On Shettima’s double nomination, Tinubu’s team cited the Supreme Court’s decision in the PDP v INEC (2023) case where the Supreme Court ruled against the PDP, stating that it had no locus to interfere in another party’s matter. But Obi’s team stated that July 6, 2022 which was the date on Shettima’s withdrawal letter cannot be the effective date as he signed INEC’s form EC11C on July 15, 2022 and that until then, he remained in the records of INEC as the senatorial candidate of the APC for Borno Central as at July 14 when he accepted the nomination for the position of Vice President. Obi’s team said these facts distinguished the decision in the PDP v INEC case as they were not canvassed before the Supreme Court and they made the decision not a precedent for the petition.
Obi’s team referenced Justice Haruna Tsammani’s (the lead justice of the tribunal) past ruling on double nomination in the case of Ekeudom v APC (2022), where he ruled that, “This provision of the Electoral Act 2022, clearly stipulates that the invalidity of multiple nominations and by the use of the word, ‘shall’ amounts to a command, a must and an obligation.’
On the issue of INEC’s manual being a legal document, the electoral commission had argued in its written address that its election guidelines and manuals are not legally binding. But Obi’s team said that the courts have in several cases like that of CPC v INEC (2011) and Fayemi v Oni (2009), reiterated that “The manual for election officials issued by INEC are not mere instructions or directions, rather, they are subsidiary legislations which have the force of law. They have their origins from the Constitution and the Electoral Act. Faleke v INEC (2016).”
On the issue of forgery and dual citizenship, Tinubu’s team argued in their written address that his Guinean passport expired few years ago, hence he had ceased to be a citizen of the African country. But Atiku’s team cited Saleh v Abah and Section 137(i) of the 1999 constitution (as amended), where it states that ‘a person shall not be qualified for election to the office of the president if he has voluntarily acquired the citizenship of a country other than Nigeria and if he has presented a forged certificate to the Independent National Electoral Commission.’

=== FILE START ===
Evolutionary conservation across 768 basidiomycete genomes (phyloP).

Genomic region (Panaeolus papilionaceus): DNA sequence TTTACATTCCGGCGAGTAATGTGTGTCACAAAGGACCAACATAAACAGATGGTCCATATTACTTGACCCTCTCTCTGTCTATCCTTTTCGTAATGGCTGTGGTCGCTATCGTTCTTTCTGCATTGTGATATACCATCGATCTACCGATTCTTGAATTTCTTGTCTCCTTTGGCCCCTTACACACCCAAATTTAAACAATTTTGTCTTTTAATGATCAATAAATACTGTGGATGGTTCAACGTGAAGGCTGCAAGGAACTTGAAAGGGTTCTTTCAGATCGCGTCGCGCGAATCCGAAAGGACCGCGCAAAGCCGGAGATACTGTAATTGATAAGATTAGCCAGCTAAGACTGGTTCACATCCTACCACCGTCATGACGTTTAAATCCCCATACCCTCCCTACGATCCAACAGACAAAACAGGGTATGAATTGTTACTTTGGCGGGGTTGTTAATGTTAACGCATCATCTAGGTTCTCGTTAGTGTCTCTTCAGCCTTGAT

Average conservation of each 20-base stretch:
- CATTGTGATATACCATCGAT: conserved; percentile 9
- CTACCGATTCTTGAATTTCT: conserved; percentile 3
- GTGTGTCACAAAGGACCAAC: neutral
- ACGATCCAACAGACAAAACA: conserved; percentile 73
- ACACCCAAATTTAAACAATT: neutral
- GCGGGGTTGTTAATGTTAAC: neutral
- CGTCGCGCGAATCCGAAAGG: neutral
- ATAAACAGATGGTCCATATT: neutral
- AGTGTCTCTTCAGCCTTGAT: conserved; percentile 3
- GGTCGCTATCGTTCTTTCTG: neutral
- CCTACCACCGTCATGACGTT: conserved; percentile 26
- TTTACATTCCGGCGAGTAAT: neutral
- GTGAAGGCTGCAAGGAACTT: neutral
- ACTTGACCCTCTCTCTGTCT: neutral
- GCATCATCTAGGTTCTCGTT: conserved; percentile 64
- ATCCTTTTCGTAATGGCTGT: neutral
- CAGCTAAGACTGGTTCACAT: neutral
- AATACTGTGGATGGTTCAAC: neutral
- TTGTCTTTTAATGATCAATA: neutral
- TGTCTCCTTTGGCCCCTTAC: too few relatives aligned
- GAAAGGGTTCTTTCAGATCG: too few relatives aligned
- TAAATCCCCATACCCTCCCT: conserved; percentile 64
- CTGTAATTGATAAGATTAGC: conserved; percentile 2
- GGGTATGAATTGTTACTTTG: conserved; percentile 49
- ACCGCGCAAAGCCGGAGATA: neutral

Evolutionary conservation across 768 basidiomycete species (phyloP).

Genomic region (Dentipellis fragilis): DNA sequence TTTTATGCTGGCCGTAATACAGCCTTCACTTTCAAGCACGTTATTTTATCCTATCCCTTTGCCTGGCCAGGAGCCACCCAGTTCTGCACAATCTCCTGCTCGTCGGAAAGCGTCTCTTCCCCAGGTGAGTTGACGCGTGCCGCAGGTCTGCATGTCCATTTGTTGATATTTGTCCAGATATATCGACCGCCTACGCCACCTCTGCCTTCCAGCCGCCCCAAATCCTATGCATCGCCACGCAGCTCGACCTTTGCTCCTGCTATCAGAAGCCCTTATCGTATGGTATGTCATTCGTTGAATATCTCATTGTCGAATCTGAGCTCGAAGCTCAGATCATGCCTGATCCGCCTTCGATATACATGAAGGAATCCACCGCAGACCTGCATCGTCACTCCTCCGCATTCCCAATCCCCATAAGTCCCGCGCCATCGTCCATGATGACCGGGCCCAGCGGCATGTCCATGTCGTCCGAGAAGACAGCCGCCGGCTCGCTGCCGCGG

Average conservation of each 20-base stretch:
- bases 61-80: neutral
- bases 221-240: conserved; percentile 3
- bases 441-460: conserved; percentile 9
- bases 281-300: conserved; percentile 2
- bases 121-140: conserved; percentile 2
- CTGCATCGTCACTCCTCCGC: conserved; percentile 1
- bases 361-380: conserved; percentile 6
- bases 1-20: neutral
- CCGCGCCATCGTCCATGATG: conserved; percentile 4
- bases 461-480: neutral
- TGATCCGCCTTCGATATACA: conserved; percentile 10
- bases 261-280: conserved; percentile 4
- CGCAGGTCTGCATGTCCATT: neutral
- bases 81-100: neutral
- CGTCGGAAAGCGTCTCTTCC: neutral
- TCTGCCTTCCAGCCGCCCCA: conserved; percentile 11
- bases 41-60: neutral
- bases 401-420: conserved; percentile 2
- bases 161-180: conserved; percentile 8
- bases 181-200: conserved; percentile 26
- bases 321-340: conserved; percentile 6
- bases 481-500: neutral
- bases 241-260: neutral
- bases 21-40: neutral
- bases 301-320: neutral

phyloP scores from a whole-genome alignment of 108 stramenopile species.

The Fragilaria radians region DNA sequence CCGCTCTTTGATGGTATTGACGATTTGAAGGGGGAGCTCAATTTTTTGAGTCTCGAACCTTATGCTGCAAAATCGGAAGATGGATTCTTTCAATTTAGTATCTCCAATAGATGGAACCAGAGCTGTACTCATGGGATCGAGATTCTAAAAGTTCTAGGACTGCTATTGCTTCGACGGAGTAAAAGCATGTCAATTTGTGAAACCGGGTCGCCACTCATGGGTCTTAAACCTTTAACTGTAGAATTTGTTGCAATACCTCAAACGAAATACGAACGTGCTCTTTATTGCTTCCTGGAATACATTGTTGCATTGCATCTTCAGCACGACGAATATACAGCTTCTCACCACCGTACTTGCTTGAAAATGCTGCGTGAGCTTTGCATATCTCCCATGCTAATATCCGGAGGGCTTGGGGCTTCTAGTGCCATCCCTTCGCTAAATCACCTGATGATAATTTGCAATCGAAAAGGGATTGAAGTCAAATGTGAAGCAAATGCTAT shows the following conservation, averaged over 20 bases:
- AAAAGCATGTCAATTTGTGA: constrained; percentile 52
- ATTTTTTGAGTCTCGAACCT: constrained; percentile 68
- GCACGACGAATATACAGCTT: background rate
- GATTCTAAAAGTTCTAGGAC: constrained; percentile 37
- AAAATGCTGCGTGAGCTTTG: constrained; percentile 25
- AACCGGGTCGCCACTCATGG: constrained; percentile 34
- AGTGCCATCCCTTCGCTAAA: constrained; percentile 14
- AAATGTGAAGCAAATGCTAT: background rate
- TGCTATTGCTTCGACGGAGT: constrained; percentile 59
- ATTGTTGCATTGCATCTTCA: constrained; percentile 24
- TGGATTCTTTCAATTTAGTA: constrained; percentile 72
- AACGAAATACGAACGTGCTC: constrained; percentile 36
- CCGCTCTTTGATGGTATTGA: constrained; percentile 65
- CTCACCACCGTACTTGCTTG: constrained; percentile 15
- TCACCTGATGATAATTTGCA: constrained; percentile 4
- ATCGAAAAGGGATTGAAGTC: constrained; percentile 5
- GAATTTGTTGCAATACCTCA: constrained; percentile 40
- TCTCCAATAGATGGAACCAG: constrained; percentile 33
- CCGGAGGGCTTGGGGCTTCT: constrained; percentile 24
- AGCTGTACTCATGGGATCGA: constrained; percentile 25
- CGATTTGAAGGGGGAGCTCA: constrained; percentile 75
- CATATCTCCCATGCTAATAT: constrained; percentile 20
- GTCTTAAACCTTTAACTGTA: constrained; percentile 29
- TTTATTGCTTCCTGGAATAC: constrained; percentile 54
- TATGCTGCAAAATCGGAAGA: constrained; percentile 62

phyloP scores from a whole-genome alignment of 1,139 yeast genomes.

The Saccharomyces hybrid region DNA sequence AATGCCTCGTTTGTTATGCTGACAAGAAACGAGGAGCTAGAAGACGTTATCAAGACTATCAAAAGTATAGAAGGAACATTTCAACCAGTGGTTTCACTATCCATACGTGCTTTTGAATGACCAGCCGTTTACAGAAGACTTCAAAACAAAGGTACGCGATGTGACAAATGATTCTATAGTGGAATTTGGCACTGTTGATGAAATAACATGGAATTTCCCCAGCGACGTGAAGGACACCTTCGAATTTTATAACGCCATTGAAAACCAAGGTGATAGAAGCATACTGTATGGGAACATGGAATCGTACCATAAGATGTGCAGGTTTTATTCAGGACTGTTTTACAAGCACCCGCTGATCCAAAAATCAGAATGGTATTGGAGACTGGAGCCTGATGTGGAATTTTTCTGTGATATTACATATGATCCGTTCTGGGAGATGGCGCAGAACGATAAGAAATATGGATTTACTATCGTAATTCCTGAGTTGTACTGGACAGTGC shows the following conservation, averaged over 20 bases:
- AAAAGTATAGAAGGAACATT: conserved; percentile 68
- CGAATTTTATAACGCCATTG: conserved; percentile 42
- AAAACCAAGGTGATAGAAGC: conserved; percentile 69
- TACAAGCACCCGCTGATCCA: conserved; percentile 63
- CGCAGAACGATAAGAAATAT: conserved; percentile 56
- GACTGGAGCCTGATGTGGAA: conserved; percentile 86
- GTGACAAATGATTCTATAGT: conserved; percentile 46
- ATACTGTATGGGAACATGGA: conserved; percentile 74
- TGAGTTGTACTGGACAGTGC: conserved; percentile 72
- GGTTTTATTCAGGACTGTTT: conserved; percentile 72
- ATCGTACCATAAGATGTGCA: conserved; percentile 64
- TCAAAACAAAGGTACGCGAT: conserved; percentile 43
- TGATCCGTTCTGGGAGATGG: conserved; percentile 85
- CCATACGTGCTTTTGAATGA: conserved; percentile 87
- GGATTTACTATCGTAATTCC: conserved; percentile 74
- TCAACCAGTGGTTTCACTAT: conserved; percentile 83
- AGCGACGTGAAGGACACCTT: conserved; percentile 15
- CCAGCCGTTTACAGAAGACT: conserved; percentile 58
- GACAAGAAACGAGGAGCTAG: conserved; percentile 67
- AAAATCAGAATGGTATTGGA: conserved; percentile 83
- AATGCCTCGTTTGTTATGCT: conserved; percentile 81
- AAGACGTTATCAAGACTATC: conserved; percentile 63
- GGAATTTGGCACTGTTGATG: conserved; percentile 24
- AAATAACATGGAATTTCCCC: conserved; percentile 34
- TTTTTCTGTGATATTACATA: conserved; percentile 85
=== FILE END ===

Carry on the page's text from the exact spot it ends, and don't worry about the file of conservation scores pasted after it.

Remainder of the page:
“In conclusion, may we respectively commend to your Lordship the words on the marble of the Kenyan Supreme Court in the case of Rola Odinga & Anor, Vs Independent Electoral and Boundary Commission & Ors (2017) KESC 31 (KLR) para, 399, when in nullifying the election that returned H.E. Uhuru Kenyatta as winner of the Kenyan presidential election in 2017, ex-cathedra said:
What the argument that the court should not subvert the will of the people. To dishonestly exercise that delegated power and to close our eyes to constitutional violations would be a dereliction of duty and we refuse to accept the invitation to do so, however popular the invitation may seem. Therefore, let the majesty of the Constitution reverberate across the lengths and breadths of our motherland; let it bubble from our rivers and Ocean; let it boomerang from our hills and mountains.”